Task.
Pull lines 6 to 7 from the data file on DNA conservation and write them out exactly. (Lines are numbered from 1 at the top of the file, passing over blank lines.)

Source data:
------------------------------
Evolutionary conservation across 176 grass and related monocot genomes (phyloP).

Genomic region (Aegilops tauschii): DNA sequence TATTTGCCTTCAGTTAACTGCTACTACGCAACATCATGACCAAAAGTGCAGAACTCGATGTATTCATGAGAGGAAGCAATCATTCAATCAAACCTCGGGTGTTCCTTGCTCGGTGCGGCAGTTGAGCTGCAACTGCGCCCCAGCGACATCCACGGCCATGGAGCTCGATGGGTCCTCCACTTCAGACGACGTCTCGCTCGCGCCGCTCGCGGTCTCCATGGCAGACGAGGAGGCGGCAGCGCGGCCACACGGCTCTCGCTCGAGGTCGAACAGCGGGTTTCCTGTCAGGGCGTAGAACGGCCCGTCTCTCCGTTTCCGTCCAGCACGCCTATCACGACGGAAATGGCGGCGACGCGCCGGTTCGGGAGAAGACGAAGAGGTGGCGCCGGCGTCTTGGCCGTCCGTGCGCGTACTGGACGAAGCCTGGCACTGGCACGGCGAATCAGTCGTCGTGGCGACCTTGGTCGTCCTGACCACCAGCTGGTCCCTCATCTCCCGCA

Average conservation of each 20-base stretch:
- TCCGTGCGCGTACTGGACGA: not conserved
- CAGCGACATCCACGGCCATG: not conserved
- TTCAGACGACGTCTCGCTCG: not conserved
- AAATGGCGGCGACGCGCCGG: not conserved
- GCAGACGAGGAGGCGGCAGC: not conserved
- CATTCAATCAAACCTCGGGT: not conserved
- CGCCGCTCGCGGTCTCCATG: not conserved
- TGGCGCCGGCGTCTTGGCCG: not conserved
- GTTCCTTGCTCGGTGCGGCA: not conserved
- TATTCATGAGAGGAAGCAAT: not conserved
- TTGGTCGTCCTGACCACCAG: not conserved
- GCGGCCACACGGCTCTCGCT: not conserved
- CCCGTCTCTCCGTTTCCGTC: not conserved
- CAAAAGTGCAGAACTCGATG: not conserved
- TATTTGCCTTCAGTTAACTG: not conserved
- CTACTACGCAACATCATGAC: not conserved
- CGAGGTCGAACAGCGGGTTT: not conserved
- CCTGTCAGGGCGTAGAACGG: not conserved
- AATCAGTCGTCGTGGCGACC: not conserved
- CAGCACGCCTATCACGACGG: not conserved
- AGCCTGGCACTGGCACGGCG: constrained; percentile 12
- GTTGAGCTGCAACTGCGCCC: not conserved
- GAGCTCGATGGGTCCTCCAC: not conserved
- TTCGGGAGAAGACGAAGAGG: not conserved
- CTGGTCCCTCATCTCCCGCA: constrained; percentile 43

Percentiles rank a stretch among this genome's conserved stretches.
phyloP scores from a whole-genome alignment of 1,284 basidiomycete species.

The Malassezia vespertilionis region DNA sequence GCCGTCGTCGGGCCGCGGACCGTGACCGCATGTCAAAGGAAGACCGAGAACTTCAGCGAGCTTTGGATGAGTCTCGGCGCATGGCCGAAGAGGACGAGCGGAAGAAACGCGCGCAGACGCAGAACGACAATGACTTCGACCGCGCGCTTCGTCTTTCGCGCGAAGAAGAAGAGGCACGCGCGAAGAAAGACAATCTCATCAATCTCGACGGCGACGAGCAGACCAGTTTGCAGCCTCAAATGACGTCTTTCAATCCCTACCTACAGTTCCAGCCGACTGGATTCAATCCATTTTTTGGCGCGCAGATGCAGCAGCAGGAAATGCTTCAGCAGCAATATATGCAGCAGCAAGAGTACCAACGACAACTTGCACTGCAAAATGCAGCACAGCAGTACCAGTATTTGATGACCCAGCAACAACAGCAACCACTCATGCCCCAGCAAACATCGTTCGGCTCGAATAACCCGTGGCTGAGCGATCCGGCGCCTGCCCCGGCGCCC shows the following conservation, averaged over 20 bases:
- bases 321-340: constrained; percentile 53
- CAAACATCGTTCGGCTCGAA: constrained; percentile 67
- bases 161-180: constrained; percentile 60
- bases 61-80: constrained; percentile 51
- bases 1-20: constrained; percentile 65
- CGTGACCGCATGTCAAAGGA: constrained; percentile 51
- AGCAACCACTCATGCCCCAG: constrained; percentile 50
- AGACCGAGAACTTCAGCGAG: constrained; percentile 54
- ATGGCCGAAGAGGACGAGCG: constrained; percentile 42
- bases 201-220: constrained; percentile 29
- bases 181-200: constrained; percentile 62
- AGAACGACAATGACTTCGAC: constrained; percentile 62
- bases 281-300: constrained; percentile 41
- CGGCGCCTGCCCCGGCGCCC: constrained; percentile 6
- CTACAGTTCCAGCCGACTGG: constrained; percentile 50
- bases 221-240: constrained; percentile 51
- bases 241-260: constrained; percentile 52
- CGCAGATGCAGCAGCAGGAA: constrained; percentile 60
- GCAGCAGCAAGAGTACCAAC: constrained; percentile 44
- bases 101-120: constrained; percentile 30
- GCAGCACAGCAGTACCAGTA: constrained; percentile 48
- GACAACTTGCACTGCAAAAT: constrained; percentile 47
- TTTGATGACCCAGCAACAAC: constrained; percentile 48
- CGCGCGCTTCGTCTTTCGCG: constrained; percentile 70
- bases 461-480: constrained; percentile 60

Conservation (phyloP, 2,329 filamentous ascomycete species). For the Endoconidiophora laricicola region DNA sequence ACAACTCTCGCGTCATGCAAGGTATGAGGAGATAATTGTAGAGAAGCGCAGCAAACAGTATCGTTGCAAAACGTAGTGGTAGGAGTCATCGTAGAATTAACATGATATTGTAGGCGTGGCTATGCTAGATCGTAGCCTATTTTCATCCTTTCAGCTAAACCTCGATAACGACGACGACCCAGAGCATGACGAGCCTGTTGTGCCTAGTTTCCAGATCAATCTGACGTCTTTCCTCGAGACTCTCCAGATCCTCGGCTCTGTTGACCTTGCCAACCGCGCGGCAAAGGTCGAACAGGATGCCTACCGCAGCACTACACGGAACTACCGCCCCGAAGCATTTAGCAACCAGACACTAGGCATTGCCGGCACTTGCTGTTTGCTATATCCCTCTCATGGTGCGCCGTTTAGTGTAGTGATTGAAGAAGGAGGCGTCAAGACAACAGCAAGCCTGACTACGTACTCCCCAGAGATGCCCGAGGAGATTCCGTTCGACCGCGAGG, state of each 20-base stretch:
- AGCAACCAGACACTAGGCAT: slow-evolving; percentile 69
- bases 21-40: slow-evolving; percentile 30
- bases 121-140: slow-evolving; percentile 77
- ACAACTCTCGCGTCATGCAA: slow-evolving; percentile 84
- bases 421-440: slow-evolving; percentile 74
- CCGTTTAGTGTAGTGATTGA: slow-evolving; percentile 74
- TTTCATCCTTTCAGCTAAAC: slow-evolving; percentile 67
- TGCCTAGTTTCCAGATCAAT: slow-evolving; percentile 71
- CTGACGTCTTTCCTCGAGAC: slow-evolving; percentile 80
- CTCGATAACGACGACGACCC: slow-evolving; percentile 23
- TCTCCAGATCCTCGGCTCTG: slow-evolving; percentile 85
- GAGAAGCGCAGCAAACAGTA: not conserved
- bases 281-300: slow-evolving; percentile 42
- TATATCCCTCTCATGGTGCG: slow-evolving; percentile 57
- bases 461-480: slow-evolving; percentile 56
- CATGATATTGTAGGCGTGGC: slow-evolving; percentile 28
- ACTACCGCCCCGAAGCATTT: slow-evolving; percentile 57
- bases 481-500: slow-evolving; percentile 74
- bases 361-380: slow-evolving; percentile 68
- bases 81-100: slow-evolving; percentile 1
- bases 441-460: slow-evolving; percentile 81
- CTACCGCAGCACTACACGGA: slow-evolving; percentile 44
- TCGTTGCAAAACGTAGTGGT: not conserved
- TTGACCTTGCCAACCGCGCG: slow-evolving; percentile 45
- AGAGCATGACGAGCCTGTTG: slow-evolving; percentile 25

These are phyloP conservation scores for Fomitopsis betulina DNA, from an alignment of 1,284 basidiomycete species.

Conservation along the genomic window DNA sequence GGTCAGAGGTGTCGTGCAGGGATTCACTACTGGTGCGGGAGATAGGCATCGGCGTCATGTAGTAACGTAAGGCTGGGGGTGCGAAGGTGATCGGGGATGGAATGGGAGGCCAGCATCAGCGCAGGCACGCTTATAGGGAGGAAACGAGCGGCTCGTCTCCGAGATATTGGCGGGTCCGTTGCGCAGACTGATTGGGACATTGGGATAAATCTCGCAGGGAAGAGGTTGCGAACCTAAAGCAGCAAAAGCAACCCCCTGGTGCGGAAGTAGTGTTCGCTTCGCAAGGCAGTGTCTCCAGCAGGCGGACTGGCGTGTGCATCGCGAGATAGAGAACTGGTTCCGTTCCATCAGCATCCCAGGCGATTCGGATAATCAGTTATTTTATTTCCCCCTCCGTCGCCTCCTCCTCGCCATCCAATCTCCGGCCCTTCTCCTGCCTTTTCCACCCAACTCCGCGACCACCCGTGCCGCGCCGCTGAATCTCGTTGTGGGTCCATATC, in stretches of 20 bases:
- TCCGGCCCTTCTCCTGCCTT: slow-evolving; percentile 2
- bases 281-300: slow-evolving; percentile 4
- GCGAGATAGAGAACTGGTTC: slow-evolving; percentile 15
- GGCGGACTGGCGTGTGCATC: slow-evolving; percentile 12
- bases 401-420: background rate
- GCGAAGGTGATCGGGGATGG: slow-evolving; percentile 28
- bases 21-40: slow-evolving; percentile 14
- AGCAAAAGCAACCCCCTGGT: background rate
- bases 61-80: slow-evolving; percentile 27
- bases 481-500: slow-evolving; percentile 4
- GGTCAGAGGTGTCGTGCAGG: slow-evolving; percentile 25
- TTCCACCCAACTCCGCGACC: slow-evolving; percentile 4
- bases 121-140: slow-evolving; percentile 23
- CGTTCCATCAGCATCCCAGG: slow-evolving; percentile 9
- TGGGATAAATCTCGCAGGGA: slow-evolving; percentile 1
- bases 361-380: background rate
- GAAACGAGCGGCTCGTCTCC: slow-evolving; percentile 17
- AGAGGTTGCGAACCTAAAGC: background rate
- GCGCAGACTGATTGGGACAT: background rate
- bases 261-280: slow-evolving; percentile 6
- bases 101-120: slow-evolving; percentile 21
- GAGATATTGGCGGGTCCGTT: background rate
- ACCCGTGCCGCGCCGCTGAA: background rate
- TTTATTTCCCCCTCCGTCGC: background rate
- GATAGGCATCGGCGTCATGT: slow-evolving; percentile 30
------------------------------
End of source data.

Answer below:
- TTCAGACGACGTCTCGCTCG: not conserved
- AAATGGCGGCGACGCGCCGG: not conserved